Measures introduced by the Central Bank of Nigeria (CBN) aimed at preserving foreign exchange reserves amidst lower oil prices have produced a mixed response both at home and abroad.
Crude is a major player in Nigeria’s economy, accounting for two-thirds of government revenue and more than 90% of export earnings. The fall in prices has increased downward pressure on the naira over the last year, culminating in a 20% decline in the currency’s value against the dollar between July 2014 and February 2015.
Despite growing pressure to allow the naira to depreciate further, the CBN’s governor, Godwin Emefiele, has maintained a tight monetary policy, introducing currency controls in a bid to curb demand for foreign exchange.
All about the naira
While the value of the naira has remained within a small band, between N198:$1 and N199:$1 since it was last devalued in February, both local and international investors have advocated for further movement.
“The underlying logic of holding the exchange rate has been completely picked apart in the last five or so months,” Alan Cameron, an economist at London-based equity research firm Exotix Partners, told media in September.
The diverging sentiment has led to a widening disparity with the country’s parallel market, where the naira was trading at an average more than N215:$1 in August before reaching N232:$1 in early November.
Whereas other major oil producers, including Russia, Colombia and Kazakhstan, have allowed their currencies to weaken, the CBN has remained resolute in its stance to maintain the current peg, in part due to concerns over inflation, which already stands at more than 9%.
To stem the outflow of foreign reserves, the CBN introduced a series of capital controls in June, including a ban on using foreign exchange to import more than 40 items, ranging from rice and rubber to glass. The CBN has also dipped into foreign exchange reserves, which fell to $30.3bn in late October, down 22.4% year-on-year, according to data from the CBN.
While the CBN had hoped the capital controls would also help stimulate the domestic supply chain, the measures have prompted concerns from the private sector, particularly from firms that rely on imports.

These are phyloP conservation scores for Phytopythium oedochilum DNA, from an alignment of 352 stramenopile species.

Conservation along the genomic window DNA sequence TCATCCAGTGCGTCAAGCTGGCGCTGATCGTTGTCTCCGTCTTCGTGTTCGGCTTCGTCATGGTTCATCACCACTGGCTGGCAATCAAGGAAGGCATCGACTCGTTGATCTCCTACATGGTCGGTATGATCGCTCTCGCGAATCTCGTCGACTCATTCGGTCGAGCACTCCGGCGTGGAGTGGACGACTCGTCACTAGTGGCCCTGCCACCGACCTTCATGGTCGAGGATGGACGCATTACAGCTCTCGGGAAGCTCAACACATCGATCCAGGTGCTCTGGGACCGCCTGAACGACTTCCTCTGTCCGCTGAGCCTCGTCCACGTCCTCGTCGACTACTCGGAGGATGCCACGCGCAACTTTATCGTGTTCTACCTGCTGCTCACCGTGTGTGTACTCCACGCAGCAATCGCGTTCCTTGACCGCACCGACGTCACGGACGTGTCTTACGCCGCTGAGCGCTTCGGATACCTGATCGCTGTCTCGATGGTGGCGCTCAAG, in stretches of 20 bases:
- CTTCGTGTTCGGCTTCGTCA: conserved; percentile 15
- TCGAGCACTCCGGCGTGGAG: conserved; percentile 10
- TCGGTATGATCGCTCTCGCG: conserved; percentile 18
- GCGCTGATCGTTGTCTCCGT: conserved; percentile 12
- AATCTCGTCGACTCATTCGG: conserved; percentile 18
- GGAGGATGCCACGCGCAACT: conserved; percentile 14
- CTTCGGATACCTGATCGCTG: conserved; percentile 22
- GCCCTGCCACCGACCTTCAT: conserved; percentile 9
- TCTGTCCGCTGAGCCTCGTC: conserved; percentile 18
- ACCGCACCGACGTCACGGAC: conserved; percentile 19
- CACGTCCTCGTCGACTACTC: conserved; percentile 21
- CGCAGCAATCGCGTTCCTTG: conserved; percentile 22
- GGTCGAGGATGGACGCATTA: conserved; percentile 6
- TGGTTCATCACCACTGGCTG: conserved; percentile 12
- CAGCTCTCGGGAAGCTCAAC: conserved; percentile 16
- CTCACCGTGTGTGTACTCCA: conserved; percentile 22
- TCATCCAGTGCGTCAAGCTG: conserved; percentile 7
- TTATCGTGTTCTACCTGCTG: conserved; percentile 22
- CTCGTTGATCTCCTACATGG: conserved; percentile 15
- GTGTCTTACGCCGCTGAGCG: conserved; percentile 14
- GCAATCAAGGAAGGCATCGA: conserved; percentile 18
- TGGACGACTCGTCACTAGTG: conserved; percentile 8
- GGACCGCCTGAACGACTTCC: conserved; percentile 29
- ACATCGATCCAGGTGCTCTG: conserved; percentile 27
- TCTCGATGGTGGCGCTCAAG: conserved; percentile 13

Local manufacturers say the ban prevents them from accessing key imported raw materials. According to Frank Jacobs, president of the Manufacturers’ Association of Nigeria, the sector has posted negative growth since the start of the year, with economists predicting that third-quarter figures will signal further declines.
The controls, which have restricted liquidity in Nigeria’s market, are also beginning to negatively impact bond trading.
The resulting lack of liquidity led JPMorgan to remove Nigeria from its local currency emerging markets bond indexes (EMBI), which are tracked by more than $200bn worth of funds. While Nigeria will still be included in JPMorgan’s hard currency EMBI, which is expected to limit the impact of the downgrade, the country will not be eligible for re-entry to the local currency EMBI for at least 12 months.
In a note to industry press in early September, Gareth Brickman, market analyst at US-based ETM Analytics, estimated that more than $3bn worth of Nigerian bonds may need to be sold as a result of the downgrade.
In spite of the impact the current monetary policy has had on the economy, the CBN, which is independent, has received public backing from President Muhammadu Buhari’s administration, with some caveats.
In his first public comments on the subject, Buhari backed the CBN’s foreign exchange policies, saying he opposes further depreciation.
Kemi Adeosun, the new minister of finance, also voiced support for the CBN’s decision to limit foreign exchange trading. “What the CBN governor has done is brought in some breathing space, because if we allowed the market to continue, all our reserves would have been depleted,” she told lawmakers in mid-October.
That being said, the government has indicated it would be willing to consider amending aspects of the current policy.
Yemi Osinbajo, Nigeria’s vice-president, has signalled that exceptions to some of the capital controls were up for discussion. “We are going to have negotiations with the operators of the manufacturing sector to seek ways on how foreign exchange control can be eased to enable the items that are not eligible for foreign exchange to be covered,” he said in early October.
For now, investors will continue to keep a close eye on Nigeria’s foreign exchange markets and signals from public officials, monitoring whether mounting pressure will produce a shift in the CBN’s toolkit.